Jimmy Carter is a man I greatly admire. Here is a wonderful statement by him: http://www.womenspress-slo.org/?p=1144
I've mentioned the book, The Dude and the Zen Master by Jeff Bridges and Bernie Glassman. Bernie talks about a man who had a "particular impact" on him. Marian Kolodziej was a Catholic Pole "who was taken in one of the first transports to Auschwitz, and he survived there until the end. His number was 432, a low, three digit number that shows how long he was there. He and those first inmates were used to build a lot of the camp." One day, Marian is in line for his bowl of watery soup. The guard bumps the man next to him, and the bowl falls and the soup spills. "This guy was Jewish and weak, starved like all the rest of them." Marian shared his soup with him. Imagine having so little, being nearly starving, and sharing your soup.
"Some time later Marian was caught making maps of the camp to be smuggled out to the Polish resistance. He was sentenced to be taken out and shot at the Execution Wall. The Nazis however were known for their bureaucratic efficiency; the paperwork had to be properly signed and stamped before sentences were carried out. It turned out that the Jewish inmate with whom Marian had shared his soup worked as a filing clerk in that office, and when he saw the paperwork authorizing Marian's death sentence awaiting signature, he simply slid it under the stack." He kept doing that until he found the death certificate of someone who'd died, and he arranged the paperwork to give Marian the dead man's name and so Marian escaped being shot. He also kept the name of Marian until his death.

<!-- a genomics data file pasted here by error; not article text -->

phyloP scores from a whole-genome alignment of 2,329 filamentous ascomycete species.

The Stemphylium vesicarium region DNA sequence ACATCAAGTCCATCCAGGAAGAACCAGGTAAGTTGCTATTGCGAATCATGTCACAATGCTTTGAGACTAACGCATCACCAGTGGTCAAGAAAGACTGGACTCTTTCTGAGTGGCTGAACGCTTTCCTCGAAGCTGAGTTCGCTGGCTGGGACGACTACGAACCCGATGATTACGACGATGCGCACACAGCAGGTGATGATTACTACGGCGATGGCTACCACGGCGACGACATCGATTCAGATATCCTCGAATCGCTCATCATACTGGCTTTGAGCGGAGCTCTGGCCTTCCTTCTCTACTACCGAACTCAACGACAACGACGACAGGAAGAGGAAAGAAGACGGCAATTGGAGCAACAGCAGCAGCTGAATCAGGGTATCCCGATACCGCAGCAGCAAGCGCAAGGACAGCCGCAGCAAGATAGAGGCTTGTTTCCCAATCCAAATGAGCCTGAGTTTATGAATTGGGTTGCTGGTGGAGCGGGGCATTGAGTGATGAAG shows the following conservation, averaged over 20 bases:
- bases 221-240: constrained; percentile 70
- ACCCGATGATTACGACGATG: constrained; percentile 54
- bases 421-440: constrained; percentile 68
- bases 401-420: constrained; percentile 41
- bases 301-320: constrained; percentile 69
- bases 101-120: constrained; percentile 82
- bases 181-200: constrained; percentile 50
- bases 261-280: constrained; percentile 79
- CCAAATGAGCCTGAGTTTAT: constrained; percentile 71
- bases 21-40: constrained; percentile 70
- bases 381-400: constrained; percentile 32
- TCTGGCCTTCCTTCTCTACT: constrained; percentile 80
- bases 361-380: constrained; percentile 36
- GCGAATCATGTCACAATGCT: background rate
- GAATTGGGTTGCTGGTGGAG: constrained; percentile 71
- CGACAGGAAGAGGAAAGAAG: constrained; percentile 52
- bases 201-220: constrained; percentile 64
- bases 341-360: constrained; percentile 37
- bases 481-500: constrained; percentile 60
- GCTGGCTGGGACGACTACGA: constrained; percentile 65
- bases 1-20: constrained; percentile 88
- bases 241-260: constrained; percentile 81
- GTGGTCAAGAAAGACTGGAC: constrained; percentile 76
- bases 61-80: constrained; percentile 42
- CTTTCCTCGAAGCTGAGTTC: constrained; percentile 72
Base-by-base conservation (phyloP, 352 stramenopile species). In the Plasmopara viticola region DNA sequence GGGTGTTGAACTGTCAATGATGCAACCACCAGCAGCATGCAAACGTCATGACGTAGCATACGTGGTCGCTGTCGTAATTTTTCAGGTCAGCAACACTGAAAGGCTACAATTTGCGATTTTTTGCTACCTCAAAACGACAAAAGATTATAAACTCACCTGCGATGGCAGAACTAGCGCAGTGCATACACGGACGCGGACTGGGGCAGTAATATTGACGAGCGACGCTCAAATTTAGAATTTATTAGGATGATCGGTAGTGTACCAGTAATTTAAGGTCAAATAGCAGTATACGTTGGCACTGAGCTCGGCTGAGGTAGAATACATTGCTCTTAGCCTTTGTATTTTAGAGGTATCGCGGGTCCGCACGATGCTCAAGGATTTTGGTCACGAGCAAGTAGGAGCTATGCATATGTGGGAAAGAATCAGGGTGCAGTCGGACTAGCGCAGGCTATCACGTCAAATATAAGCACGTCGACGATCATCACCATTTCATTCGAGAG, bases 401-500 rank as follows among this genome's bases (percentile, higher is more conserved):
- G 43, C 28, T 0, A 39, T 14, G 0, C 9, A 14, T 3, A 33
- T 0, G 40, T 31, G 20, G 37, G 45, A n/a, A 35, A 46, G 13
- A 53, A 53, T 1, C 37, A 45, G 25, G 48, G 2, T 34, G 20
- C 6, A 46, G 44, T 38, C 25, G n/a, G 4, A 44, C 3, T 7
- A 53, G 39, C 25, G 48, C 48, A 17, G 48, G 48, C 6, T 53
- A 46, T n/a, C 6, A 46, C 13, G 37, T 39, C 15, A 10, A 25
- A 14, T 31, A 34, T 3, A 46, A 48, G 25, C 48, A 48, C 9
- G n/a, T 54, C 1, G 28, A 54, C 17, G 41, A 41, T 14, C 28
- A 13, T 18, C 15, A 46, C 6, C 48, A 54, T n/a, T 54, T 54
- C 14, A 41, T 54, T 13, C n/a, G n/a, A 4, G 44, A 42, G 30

Marian didn't tell anyone for fifty years that he had been at Auschwitz. Then, he had a stroke and began to draw. He put the sketches together into murals. "They now cover the immense cellar walls of a large Franciscan monastery just outside Oswiecim, the site of the camps." "The entire exhibit, which is huge, is called The Labyrinth. When you walk through it, it feels like you're walking through old camp barracks inhabited by camp inmates surrounded by terror and suffering."
We bear witness.
The point Bernie makes is that Marian had no anger. "He had no anger at anybody."
Jeff asks why he had no anger, and Bernie answers.
"Because he bore witness to the whole thing, including to the Nazi parts in him. He acknowledged that all of that was him, the murderous guards, the sadistic kapos - they were all parts of him and of all of us. At some point you have to decide whether you will love humanity or hate it, and he chose to love humanity." His ashes are scattered at Birkenau. His dying words were, "Where there's love, there's no death."
"Where there's love, there's no death." I believe that is what we celebrate today, the triumph of love over death. Love, the bond that lifts over and over again.